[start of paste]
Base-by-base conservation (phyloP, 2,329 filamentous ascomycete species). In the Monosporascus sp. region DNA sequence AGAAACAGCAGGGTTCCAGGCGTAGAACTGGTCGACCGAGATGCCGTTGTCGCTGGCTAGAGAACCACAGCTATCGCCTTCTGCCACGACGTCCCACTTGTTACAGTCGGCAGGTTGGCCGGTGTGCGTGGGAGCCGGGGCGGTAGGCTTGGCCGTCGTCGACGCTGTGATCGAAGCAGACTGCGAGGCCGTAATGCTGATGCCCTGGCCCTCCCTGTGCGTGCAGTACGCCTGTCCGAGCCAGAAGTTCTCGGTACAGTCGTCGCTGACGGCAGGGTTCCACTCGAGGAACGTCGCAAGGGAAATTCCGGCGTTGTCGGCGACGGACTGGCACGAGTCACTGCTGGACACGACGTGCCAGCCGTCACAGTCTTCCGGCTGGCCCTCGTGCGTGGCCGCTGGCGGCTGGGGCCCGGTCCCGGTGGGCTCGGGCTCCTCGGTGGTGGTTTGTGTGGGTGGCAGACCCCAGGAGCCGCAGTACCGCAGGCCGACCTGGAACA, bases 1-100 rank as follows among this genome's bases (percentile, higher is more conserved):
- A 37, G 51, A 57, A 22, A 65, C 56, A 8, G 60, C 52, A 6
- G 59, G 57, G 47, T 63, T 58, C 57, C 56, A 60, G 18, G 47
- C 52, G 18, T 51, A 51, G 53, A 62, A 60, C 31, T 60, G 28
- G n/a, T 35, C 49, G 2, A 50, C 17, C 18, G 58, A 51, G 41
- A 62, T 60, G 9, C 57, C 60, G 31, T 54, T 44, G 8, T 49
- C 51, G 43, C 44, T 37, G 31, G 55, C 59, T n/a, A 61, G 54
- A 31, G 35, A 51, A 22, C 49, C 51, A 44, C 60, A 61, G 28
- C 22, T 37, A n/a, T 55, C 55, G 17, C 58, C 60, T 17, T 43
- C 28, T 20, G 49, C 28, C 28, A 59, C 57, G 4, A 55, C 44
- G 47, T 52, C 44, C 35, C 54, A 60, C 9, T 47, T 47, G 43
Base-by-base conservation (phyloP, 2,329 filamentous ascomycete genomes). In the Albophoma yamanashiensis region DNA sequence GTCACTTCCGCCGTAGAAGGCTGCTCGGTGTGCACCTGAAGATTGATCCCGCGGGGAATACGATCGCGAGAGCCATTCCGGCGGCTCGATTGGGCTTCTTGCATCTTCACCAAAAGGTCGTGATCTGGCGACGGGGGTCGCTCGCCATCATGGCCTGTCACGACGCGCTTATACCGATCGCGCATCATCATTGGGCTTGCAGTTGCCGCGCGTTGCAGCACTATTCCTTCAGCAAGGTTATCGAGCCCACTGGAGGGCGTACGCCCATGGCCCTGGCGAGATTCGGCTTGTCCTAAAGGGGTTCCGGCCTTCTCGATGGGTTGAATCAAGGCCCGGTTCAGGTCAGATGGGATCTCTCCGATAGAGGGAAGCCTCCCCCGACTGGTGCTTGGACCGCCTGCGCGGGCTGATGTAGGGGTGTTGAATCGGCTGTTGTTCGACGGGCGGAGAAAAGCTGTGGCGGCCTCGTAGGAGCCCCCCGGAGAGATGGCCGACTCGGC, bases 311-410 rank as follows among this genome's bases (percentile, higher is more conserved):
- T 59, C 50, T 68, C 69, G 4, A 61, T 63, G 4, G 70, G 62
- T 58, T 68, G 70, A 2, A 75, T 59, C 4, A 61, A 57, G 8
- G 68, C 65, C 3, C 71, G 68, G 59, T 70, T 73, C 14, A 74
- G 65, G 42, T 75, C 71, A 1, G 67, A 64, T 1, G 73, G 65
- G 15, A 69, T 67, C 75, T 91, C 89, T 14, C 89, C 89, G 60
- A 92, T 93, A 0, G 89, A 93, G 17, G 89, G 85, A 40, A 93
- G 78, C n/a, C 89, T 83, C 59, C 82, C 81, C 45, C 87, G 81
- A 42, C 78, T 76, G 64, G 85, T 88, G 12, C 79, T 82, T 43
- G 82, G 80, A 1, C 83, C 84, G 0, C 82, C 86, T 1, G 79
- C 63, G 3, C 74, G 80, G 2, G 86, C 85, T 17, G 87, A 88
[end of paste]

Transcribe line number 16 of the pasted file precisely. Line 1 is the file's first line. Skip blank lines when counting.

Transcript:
- G 65, G 42, T 75, C 71, A 1, G 67, A 64, T 1, G 73, G 65